Universities can work independently to advance new discoveries through scientific research. Collaborating with other institutions, however, sparks greater advancements and innovations by tapping into the unique opportunities each academy holds.
The College of Science at the University of Notre Dame has cemented a partnership with the five schools of science within the Pontificia Universidad Católica de Chile (PUC), as part of the Chilean government’s new initiative, “Science and Innovation for 2030.” The partnership was made official in October 2018 with a letter from the funding agency, which outlined details of the collaborative exchange between the two institutions’ science programs.
“We are pleased to have forged this partnership between the two universities,” said Mary Galvin, William K. Warren Family Foundation Dean of the College of Science. “Not only does this collaboration solidify a relationship that began with the exchange of professors, students, and ideas, but it will advance science by harnessing each institution’s strengths.”
A delegation from Notre Dame visited colleagues at PUC in April 2018. The trip was led by Galvin, Peter Kilpatrick, the former Matthew H. McCloskey Dean of the College of Engineering, and included faculty and advisory council members. The two universities have collaborated for several years, with a formal agreement in place with the College of Engineering since 2015. There had, however, never been a formal agreement with the College of Science.
Notre Dame and Católica hold a similar world view despite being in different hemispheres, and can offer varied research opportunities, according to Michael Hildreth, associate dean of research and graduate studies for the College of Science. For instance, Notre Dame students and faculty will have access to the world’s top telescopes and astrophysics opportunities because of the partnership with Católica. “When their next round of telescopes comes online, Chile will have 70 percent of all observing hours on earth for optical telescopes,” Hildreth said.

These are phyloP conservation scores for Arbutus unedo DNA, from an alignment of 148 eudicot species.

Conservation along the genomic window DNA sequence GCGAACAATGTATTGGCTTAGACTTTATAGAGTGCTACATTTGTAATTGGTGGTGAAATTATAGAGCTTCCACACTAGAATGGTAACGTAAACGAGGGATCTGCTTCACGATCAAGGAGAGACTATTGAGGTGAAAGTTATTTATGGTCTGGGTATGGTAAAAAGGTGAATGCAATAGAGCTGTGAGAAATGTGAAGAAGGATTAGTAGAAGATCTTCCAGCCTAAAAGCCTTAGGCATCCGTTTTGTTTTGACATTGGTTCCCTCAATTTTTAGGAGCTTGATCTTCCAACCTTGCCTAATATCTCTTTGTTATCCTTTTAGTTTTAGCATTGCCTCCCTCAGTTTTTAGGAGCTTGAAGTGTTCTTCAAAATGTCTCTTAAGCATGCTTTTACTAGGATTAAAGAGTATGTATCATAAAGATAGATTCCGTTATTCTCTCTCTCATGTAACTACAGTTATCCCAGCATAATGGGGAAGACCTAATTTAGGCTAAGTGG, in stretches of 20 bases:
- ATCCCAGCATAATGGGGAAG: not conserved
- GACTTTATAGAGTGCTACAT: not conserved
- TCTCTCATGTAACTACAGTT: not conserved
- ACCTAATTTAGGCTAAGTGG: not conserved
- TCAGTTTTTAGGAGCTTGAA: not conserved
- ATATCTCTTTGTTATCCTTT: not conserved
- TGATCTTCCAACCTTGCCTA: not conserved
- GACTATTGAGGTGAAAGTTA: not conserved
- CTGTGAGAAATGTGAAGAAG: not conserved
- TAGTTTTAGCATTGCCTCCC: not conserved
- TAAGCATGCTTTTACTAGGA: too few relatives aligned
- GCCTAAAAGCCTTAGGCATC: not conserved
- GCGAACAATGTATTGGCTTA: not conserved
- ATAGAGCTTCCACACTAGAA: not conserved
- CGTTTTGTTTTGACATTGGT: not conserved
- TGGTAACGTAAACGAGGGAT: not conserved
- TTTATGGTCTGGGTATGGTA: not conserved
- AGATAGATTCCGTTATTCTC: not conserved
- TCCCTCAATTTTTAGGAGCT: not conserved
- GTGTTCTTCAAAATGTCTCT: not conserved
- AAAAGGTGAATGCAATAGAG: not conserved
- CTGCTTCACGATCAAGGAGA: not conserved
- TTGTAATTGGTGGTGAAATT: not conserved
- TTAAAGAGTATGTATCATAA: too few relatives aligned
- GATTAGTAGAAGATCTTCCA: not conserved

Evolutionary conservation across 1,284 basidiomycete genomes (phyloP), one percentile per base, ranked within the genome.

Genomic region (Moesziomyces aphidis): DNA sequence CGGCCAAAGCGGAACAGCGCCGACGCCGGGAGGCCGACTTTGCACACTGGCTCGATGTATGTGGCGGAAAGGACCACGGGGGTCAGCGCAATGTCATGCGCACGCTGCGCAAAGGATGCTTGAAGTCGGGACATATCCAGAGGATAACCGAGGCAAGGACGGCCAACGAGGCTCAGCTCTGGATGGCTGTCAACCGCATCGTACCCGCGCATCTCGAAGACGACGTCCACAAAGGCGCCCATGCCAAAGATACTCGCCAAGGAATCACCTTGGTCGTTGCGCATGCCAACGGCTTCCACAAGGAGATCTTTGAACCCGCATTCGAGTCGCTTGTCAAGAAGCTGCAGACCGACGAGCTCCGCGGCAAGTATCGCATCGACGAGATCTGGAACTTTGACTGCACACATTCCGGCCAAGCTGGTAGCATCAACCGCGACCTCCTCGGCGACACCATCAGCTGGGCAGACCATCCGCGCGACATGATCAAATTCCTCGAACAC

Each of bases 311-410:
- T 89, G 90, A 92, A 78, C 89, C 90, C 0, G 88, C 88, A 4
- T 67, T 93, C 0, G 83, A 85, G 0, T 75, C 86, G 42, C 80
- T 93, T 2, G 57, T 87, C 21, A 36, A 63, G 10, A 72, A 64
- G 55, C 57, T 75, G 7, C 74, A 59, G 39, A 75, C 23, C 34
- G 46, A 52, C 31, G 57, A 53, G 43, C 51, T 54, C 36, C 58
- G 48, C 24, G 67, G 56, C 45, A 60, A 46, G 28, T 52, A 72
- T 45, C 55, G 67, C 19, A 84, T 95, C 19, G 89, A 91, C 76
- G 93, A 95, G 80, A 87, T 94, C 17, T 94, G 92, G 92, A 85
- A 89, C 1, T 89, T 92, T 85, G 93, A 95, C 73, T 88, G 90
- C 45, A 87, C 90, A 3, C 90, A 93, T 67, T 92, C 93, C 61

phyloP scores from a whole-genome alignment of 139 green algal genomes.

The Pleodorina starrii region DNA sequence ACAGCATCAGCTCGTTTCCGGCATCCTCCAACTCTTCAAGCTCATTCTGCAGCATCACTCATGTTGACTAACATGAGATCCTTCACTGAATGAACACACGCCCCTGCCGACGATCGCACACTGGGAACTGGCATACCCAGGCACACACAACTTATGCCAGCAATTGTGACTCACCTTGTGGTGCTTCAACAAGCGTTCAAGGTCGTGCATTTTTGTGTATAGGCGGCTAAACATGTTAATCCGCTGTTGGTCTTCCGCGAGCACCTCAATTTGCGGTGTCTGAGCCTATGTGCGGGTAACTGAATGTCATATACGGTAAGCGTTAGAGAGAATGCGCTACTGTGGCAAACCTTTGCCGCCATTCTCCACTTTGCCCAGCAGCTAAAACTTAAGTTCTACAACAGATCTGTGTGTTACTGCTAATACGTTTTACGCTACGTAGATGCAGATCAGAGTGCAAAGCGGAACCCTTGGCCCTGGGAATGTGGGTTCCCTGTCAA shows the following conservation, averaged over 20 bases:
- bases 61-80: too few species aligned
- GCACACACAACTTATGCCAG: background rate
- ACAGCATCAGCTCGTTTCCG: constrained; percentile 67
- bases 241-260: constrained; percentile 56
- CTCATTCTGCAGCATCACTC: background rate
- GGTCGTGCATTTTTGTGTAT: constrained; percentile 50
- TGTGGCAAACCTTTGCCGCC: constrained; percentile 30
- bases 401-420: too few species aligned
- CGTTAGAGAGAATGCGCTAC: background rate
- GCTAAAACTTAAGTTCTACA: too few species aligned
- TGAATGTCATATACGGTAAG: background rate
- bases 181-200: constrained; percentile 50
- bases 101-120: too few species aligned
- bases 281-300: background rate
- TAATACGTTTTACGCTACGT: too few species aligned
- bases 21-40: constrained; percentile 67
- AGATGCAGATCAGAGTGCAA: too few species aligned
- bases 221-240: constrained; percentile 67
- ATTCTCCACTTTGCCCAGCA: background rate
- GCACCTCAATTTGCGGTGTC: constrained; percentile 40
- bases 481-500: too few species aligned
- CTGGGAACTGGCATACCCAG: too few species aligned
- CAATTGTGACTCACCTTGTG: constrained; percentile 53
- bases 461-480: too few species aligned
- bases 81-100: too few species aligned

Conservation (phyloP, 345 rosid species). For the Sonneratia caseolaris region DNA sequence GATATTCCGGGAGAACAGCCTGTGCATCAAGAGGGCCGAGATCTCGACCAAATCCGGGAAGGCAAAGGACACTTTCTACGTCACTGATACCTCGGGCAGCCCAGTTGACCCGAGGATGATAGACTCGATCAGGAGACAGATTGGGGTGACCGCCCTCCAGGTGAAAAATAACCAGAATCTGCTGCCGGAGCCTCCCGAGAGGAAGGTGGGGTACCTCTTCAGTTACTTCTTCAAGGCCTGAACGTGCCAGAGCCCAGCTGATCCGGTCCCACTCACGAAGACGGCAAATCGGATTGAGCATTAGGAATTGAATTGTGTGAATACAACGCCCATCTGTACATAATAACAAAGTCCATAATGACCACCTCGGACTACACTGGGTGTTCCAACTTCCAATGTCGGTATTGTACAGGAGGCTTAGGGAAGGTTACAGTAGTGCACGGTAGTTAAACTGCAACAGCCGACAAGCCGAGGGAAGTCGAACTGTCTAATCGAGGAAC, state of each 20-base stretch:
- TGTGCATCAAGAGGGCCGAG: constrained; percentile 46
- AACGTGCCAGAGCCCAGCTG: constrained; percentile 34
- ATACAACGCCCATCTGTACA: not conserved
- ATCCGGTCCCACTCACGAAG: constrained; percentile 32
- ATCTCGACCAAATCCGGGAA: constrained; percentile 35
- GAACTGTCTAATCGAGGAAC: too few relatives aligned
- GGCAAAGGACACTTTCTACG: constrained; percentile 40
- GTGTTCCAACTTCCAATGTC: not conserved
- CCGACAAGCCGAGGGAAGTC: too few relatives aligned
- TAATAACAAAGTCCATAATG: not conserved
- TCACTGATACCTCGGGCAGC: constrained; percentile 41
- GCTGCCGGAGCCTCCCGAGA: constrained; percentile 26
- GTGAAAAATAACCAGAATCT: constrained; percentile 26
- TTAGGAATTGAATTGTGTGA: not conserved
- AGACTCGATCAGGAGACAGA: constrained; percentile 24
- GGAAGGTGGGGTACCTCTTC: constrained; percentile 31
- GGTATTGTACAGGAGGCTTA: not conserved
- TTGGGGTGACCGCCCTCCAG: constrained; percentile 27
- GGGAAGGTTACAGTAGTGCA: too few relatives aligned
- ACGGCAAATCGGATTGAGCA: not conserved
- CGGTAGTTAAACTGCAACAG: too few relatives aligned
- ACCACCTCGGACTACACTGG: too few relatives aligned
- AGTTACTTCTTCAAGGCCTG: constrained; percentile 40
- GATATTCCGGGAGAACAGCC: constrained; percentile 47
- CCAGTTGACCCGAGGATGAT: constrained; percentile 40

“Also, Chile has every environmental climate known to mankind, from oceans and high mountains and arid deserts and tropics,” he added. “So from an ecological research standpoint, it’s also a great partnership.”
Notre Dame researchers, who have strong skills in computational astrophysics, will be able to assist Católica within that field. And Notre Dame’s history of working closely with industry, based on research findings, will be a boon for scientists at Católica. Previously, industry and government in Chile did not recognize scientific research as a way to lead an economy through commercialization, Hildreth said. “But to us, it’s a very natural thing, trying to figure out how to capitalize on intellectual input and forge more academy-industry partnerships,” Hildreth said.
Notre Dame already sends students and professors to Chile for research. In August 2017, two doctoral astrophysics students witnessed the merger of two neutron stars during their observation time on the 2.5-meter Irénée du Pont Telescope in Las Campanas, for instance. But this formal partnership may lead to Chile being named the official study-abroad program for astrophysics, or possibly an official study-abroad destination for other College of Science programs of study, Hildreth said. Students and professors from Chile also visit Notre Dame for their research.
“The official partnership will fund their ability to send people up here, and the ability to host our people when we send them to Chile,” said Hildreth, who credited the College of Science’s Advisory Council with assisting in the brainstorming of ways both institutions can help each other. The college will make funds available to support new directions within the partnership as well.
Hildreth described the partnership as a win-win for both institutions, fitting into the Catholic mission of both and fostering a spirit of diversity and discovery from which all levels of researchers can learn and grow.
“Scientific discovery doesn’t happen through the work of just one institution,” Galvin noted. “Science is a global endeavor.”